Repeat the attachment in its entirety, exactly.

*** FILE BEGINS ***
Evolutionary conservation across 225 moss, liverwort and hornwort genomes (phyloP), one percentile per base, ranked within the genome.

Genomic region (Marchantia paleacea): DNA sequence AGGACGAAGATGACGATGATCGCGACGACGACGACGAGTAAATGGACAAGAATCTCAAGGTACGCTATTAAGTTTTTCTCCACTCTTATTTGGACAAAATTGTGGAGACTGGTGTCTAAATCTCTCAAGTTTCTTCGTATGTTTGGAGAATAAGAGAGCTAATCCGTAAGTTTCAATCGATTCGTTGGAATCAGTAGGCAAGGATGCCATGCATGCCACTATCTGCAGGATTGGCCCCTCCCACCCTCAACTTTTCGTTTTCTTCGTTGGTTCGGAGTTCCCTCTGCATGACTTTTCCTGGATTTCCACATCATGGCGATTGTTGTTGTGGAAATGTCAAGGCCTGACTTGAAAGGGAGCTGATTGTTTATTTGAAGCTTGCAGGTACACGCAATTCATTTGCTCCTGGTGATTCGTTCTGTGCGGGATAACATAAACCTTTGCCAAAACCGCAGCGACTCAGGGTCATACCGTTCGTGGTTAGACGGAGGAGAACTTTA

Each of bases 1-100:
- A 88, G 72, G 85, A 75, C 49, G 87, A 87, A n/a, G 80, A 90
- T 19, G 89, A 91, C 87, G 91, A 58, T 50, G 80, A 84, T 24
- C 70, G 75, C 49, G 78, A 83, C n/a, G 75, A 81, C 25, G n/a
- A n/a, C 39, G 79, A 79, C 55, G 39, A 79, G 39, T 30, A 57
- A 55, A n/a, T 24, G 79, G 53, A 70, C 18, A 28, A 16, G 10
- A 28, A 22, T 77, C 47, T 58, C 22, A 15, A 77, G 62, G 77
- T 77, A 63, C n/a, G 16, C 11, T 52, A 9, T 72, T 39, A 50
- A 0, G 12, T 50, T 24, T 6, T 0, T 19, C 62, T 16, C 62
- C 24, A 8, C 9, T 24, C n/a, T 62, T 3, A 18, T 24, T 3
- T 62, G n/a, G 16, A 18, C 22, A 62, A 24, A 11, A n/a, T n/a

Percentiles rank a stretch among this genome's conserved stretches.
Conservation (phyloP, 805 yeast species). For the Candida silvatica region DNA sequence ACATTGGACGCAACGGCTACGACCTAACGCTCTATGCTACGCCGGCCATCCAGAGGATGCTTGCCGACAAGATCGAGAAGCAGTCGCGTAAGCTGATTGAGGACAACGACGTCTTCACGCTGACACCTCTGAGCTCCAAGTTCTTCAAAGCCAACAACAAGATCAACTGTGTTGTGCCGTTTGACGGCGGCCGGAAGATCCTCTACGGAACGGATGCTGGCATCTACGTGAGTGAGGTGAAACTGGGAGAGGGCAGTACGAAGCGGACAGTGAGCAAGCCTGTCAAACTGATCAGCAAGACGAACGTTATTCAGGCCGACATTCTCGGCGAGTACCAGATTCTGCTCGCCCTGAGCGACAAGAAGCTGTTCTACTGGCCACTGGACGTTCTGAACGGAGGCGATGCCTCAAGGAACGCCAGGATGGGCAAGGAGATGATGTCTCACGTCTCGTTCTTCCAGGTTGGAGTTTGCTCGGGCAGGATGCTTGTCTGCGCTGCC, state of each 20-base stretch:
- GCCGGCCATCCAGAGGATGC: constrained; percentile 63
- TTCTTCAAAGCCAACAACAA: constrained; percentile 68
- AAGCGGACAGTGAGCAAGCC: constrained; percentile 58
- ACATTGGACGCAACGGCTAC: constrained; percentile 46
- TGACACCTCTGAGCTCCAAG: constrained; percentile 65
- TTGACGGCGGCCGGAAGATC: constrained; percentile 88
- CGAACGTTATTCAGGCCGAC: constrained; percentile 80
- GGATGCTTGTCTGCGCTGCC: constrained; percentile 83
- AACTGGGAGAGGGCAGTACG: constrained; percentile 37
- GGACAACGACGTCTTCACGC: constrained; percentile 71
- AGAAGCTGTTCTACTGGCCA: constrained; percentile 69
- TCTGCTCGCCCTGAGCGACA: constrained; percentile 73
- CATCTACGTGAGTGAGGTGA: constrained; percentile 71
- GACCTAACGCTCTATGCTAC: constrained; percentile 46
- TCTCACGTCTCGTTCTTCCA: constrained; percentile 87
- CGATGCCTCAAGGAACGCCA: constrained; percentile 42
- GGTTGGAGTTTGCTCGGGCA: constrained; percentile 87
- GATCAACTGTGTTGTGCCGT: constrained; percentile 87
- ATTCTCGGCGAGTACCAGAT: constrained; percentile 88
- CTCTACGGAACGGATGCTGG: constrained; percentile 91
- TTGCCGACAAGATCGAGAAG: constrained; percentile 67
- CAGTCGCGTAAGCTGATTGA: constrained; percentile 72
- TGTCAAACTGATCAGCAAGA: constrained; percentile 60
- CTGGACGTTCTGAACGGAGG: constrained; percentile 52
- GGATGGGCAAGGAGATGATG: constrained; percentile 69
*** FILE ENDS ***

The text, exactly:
Evolutionary conservation across 225 moss, liverwort and hornwort genomes (phyloP), one percentile per base, ranked within the genome.

Genomic region (Marchantia paleacea): DNA sequence AGGACGAAGATGACGATGATCGCGACGACGACGACGAGTAAATGGACAAGAATCTCAAGGTACGCTATTAAGTTTTTCTCCACTCTTATTTGGACAAAATTGTGGAGACTGGTGTCTAAATCTCTCAAGTTTCTTCGTATGTTTGGAGAATAAGAGAGCTAATCCGTAAGTTTCAATCGATTCGTTGGAATCAGTAGGCAAGGATGCCATGCATGCCACTATCTGCAGGATTGGCCCCTCCCACCCTCAACTTTTCGTTTTCTTCGTTGGTTCGGAGTTCCCTCTGCATGACTTTTCCTGGATTTCCACATCATGGCGATTGTTGTTGTGGAAATGTCAAGGCCTGACTTGAAAGGGAGCTGATTGTTTATTTGAAGCTTGCAGGTACACGCAATTCATTTGCTCCTGGTGATTCGTTCTGTGCGGGATAACATAAACCTTTGCCAAAACCGCAGCGACTCAGGGTCATACCGTTCGTGGTTAGACGGAGGAGAACTTTA

Each of bases 1-100:
- A 88, G 72, G 85, A 75, C 49, G 87, A 87, A n/a, G 80, A 90
- T 19, G 89, A 91, C 87, G 91, A 58, T 50, G 80, A 84, T 24
- C 70, G 75, C 49, G 78, A 83, C n/a, G 75, A 81, C 25, G n/a
- A n/a, C 39, G 79, A 79, C 55, G 39, A 79, G 39, T 30, A 57
- A 55, A n/a, T 24, G 79, G 53, A 70, C 18, A 28, A 16, G 10
- A 28, A 22, T 77, C 47, T 58, C 22, A 15, A 77, G 62, G 77
- T 77, A 63, C n/a, G 16, C 11, T 52, A 9, T 72, T 39, A 50
- A 0, G 12, T 50, T 24, T 6, T 0, T 19, C 62, T 16, C 62
- C 24, A 8, C 9, T 24, C n/a, T 62, T 3, A 18, T 24, T 3
- T 62, G n/a, G 16, A 18, C 22, A 62, A 24, A 11, A n/a, T n/a

Percentiles rank a stretch among this genome's conserved stretches.
Conservation (phyloP, 805 yeast species). For the Candida silvatica region DNA sequence ACATTGGACGCAACGGCTACGACCTAACGCTCTATGCTACGCCGGCCATCCAGAGGATGCTTGCCGACAAGATCGAGAAGCAGTCGCGTAAGCTGATTGAGGACAACGACGTCTTCACGCTGACACCTCTGAGCTCCAAGTTCTTCAAAGCCAACAACAAGATCAACTGTGTTGTGCCGTTTGACGGCGGCCGGAAGATCCTCTACGGAACGGATGCTGGCATCTACGTGAGTGAGGTGAAACTGGGAGAGGGCAGTACGAAGCGGACAGTGAGCAAGCCTGTCAAACTGATCAGCAAGACGAACGTTATTCAGGCCGACATTCTCGGCGAGTACCAGATTCTGCTCGCCCTGAGCGACAAGAAGCTGTTCTACTGGCCACTGGACGTTCTGAACGGAGGCGATGCCTCAAGGAACGCCAGGATGGGCAAGGAGATGATGTCTCACGTCTCGTTCTTCCAGGTTGGAGTTTGCTCGGGCAGGATGCTTGTCTGCGCTGCC, state of each 20-base stretch:
- GCCGGCCATCCAGAGGATGC: constrained; percentile 63
- TTCTTCAAAGCCAACAACAA: constrained; percentile 68
- AAGCGGACAGTGAGCAAGCC: constrained; percentile 58
- ACATTGGACGCAACGGCTAC: constrained; percentile 46
- TGACACCTCTGAGCTCCAAG: constrained; percentile 65
- TTGACGGCGGCCGGAAGATC: constrained; percentile 88
- CGAACGTTATTCAGGCCGAC: constrained; percentile 80
- GGATGCTTGTCTGCGCTGCC: constrained; percentile 83
- AACTGGGAGAGGGCAGTACG: constrained; percentile 37
- GGACAACGACGTCTTCACGC: constrained; percentile 71
- AGAAGCTGTTCTACTGGCCA: constrained; percentile 69
- TCTGCTCGCCCTGAGCGACA: constrained; percentile 73
- CATCTACGTGAGTGAGGTGA: constrained; percentile 71
- GACCTAACGCTCTATGCTAC: constrained; percentile 46
- TCTCACGTCTCGTTCTTCCA: constrained; percentile 87
- CGATGCCTCAAGGAACGCCA: constrained; percentile 42
- GGTTGGAGTTTGCTCGGGCA: constrained; percentile 87
- GATCAACTGTGTTGTGCCGT: constrained; percentile 87
- ATTCTCGGCGAGTACCAGAT: constrained; percentile 88
- CTCTACGGAACGGATGCTGG: constrained; percentile 91
- TTGCCGACAAGATCGAGAAG: constrained; percentile 67
- CAGTCGCGTAAGCTGATTGA: constrained; percentile 72
- TGTCAAACTGATCAGCAAGA: constrained; percentile 60
- CTGGACGTTCTGAACGGAGG: constrained; percentile 52
- GGATGGGCAAGGAGATGATG: constrained; percentile 69